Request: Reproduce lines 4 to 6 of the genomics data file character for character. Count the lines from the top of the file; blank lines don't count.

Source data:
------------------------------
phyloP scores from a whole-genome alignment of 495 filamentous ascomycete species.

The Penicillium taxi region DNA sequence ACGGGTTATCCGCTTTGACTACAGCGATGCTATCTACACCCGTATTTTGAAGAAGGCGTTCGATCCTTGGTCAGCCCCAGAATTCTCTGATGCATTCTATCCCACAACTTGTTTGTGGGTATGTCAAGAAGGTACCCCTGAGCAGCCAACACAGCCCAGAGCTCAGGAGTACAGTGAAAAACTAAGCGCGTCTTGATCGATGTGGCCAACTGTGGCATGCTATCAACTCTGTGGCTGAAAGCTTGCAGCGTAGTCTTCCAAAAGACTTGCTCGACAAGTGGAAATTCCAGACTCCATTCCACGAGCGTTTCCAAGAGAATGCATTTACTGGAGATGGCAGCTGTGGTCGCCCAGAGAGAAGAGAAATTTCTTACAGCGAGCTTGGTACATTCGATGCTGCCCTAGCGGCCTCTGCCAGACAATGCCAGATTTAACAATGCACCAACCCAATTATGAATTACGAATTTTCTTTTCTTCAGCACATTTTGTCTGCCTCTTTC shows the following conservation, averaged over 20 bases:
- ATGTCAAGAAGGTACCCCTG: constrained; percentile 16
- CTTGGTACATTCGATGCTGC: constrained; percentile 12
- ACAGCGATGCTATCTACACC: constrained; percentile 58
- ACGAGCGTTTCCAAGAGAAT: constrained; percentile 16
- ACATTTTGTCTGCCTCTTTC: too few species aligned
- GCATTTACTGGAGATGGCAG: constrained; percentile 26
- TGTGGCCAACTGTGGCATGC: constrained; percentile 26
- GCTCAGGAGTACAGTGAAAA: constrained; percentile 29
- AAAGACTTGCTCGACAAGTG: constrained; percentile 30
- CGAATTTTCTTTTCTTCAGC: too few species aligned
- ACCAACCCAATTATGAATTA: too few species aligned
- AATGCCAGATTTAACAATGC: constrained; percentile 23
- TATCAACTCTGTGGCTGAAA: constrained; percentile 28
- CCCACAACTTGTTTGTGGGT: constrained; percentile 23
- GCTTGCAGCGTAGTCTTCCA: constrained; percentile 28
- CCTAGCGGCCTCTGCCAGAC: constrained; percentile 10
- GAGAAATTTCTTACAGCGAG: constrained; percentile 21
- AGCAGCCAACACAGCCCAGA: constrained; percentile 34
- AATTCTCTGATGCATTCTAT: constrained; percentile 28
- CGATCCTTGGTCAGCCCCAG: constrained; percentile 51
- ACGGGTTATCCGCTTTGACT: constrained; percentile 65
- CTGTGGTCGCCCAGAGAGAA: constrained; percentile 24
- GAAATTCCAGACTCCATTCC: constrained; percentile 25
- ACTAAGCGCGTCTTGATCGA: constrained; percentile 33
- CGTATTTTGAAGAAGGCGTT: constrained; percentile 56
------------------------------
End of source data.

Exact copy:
- CTTGGTACATTCGATGCTGC: constrained; percentile 12
- ACAGCGATGCTATCTACACC: constrained; percentile 58
- ACGAGCGTTTCCAAGAGAAT: constrained; percentile 16